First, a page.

ASCII Table

Dec

Hex

Oct Char

Dec

Hex

Oct

Char

Dec

Hex

Oct

Char

Dec

Hex

Oct

Char

0

a

0

32

20

40

(spacel

64

40

100

■S

96

6D

140

l

l

1

33

21

41

!

65

41

101

A

97

61

141

a

3

2

3

3-«

33

42

66

43

102

a

«1

63

143

b

3

3

3

35

23

43

*

67

43

103

c

99

63

143

c

4

4

4

36

24

44

»

68

44

104

D

100

64

144

d

5

5

5

37

35

45

*

45

105

E

101

65

145

*

<t

6

38

26

46

&

70

46

106

F

102

66

146

t

7

7

7

39

27

47

71

47

107

G

103

67

147

a

8

B

to

40

28

50

(

72

48

110

H

104

6B

150

h

9

9

11

41

29

51

1

73

49

111

1

105

69

151

1

10

A

12

42

2A

52

*

74

4A

112

1

106

6A

152

i

n

B

13

43

IB

53

+

75

4R

113

K

107

6B

153

k

12

C

14

44

2C

54

76

4C

114

L

108

6C

154

1

13

D

IS

45

2D

55

77

4D

115

H

10»

6D

155

m

14

E

16

46

3f

56

78

4E

116

M

110

6E

15«

n

15

F

17

47

2F

57

1

79

4F

117

O

111

6F

157

o

16

10

20

44

30

60

0

80

50

120

p

112

70

160

P

17

11

21

49

31

61

1

81

51

121

<3

113

71

161

IB

12

22

SO

32

62

2

82

52

122

R

114

72

162

r

19

13

23

51

33

63

3

83

53

123

S

115

73

163

s

30

14

34

53

34

64

4

84

54

134

T

116

74

1&4

t

21

15

25

S3

35

65

5

85

55

125

U

117

75

165

u

22

16

26

54

¿6

66

6

86

56

126

V

IIB

76

166

V

23

17

27

55

37

67

7

87

57

137

w

119

77

167

w

24

IB

30

56

38

70

8

88

5S

130

x

120

7B

170

K

21

31

57

39

71

9

89

59

131

Y

121

79

171

y

26

1A

32

58

3A

72

90

5A

132

Z

122

7A

172

i

27

IB

33

59

ifl

73

91

SB

133

I

123

7B

173

i

21

1C

34

60

X

74

«

92

5C

134

\

124

7C

174

1

29

ID

35

61

3D

75

93

5t>

135

1

125

7D

175

>

30

IE

36

62

3E

76

>

94

5E

136

126

7E

176

-

31

IF

37

63

Jf

77

?

95

IF

137

127

7F

177

Figure 9-8. ASCII characters and their decimal, hexadecimal, and octal values

Figure 9-8. ASCII characters and their decimal, hexadecimal, and octal values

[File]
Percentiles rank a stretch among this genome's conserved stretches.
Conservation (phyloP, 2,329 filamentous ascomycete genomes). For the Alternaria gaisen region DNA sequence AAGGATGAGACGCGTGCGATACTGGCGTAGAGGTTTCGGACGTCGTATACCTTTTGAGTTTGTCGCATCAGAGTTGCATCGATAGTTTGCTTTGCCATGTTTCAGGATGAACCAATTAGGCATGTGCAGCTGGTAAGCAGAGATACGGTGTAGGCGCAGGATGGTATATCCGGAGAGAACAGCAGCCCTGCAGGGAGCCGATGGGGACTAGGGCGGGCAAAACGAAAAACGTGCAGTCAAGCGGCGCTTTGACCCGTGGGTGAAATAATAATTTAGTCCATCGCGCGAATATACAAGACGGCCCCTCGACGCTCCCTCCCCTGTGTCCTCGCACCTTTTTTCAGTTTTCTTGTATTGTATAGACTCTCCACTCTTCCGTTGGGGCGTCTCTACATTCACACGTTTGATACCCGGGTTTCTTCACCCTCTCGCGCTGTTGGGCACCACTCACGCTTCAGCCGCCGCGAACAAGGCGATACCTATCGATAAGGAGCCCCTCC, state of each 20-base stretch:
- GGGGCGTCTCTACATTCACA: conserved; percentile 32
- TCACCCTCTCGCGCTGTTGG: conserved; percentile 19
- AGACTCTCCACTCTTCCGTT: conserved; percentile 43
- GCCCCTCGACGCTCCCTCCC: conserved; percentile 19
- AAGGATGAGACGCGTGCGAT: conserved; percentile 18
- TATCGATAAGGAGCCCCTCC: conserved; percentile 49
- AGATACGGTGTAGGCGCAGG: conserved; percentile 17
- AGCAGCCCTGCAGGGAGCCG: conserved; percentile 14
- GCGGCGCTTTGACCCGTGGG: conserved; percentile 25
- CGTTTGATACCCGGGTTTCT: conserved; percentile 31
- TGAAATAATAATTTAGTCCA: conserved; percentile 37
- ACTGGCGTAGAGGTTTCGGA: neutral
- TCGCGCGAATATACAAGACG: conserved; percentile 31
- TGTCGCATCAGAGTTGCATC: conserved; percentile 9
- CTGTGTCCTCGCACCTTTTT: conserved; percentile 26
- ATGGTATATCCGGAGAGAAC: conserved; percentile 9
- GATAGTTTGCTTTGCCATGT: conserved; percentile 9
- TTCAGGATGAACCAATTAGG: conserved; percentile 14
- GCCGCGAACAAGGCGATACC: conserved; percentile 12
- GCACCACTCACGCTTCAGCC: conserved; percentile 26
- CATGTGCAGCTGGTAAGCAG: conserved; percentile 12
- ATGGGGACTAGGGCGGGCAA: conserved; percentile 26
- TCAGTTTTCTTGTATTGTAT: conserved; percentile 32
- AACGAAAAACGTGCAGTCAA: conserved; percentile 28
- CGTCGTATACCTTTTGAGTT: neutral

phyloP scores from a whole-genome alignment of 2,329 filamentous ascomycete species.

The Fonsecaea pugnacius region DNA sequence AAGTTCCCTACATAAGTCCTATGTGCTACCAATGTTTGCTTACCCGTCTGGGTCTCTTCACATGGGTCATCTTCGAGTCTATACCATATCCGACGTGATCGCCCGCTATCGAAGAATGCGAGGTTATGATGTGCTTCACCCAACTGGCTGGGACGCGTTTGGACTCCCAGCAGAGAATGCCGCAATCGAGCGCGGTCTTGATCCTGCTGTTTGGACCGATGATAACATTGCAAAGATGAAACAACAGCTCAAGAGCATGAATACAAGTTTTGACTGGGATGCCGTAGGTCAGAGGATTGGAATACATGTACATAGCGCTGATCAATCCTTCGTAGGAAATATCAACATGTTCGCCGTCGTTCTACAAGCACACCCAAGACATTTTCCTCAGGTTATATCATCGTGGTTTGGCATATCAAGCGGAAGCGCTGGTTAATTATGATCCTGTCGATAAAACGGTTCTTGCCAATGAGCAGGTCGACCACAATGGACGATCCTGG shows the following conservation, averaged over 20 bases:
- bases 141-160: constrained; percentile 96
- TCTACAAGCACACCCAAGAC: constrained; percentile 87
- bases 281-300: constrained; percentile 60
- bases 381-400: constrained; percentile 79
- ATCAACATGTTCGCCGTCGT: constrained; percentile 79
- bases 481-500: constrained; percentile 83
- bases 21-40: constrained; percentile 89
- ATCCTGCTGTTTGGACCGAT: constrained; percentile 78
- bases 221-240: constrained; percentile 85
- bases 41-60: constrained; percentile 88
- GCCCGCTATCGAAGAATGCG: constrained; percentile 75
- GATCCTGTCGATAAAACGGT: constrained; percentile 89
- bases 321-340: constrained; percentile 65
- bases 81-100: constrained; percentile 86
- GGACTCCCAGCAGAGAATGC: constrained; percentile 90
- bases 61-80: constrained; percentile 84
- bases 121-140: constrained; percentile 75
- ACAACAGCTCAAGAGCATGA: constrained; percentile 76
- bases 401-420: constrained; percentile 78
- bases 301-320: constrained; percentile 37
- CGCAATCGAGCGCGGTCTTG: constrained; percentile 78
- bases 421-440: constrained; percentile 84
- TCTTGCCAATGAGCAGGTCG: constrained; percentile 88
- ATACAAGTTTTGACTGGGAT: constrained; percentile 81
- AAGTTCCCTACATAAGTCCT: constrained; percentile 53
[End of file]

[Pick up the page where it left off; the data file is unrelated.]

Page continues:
Out of those 128 characters, 96 are printable (characters 32 to 127). Our bitmap font only contains printable characters. The first row in the bitmap font contains the characters 32 to 47, the next row contains the characters 48 to 63, and so on. ASCII is only useful if you want to store and display text that uses the standard Latin alphabet. There's an extended ASCII format that uses the values 128 to 255 to encode other common characters of Western languages, such as o or e. More expressive character sets (e.g., for Chinese or Arabic) are represented via Unicode, and can't be encoded via ASCII. For our game, the standard ASCII character set suffices, though.

So how do we render text with a bitmap font? That turns out to be really easy. First we create 96 texture regions, each mapping to a glyph in the bitmap font. We can store those texture regions in an array like this:

TextureRegion[] glyphs = new TextureRegion[96];

Java strings are encoded in 16-bit Unicode. Luckily for us, the ASCII characters we have in our bitmap font have the same values in ASCII and Unicode. To fetch the region for a character in a Java string, we just need to do this:

This gives us a direct index into the texture region array. We just subtract the value for the space character (32) from the current character in the string. If the index is smaller than zero or bigger than 95, we have a Unicode character that is not in our bitmap font. Usually we just ignore such a character.

To render multiple characters in a line, we need to know how much space there should be between characters. The bitmap font in Figure 9-7 is a so-called fixed-width font. That means that each glyph has the same width. Our bitmap font glyphs have a size of 16x20 pixels each. When we advance our rendering position from character to character in a string, we just need to add 20 pixels. The number of pixels we move the drawing position from character to character is called advance. For our bitmap font it is fixed, but in general it is variable depending on the character we draw. A more complex form of advance takes both the current character we are about to draw and the next character into consideration for calculating the advance. This technique is called kerning, if you want to look it up on the Web. We'll only use fixed-width bitmap fonts, as they make our lives considerably easier.

So, how did I generate that ASCII bitmap font? I used one of the many tools available on the Web for generating bitmap fonts. The one I used is called Codehead's Bitmap Font Generator and is freely available. You can select a font file on your hard drive and specify the height of the font, and the generator will produce an image from it for the ASCII character set. The tool has a lot more options I can't discuss here. I recommend checking it out yourself and playing around with it a little.

We'll draw all the remaining strings in our game with this technique. Later you'll see a concrete implementation of a bitmap font class. Let's get on with our assets.

With the bitmap font we now have assets for all our graphical UI elements. We will render them via a SpriteBatcher using a camera that sets up a view frustum that directly maps to our target resolution. This way we can specify all the coordinates in pixel coordinates.

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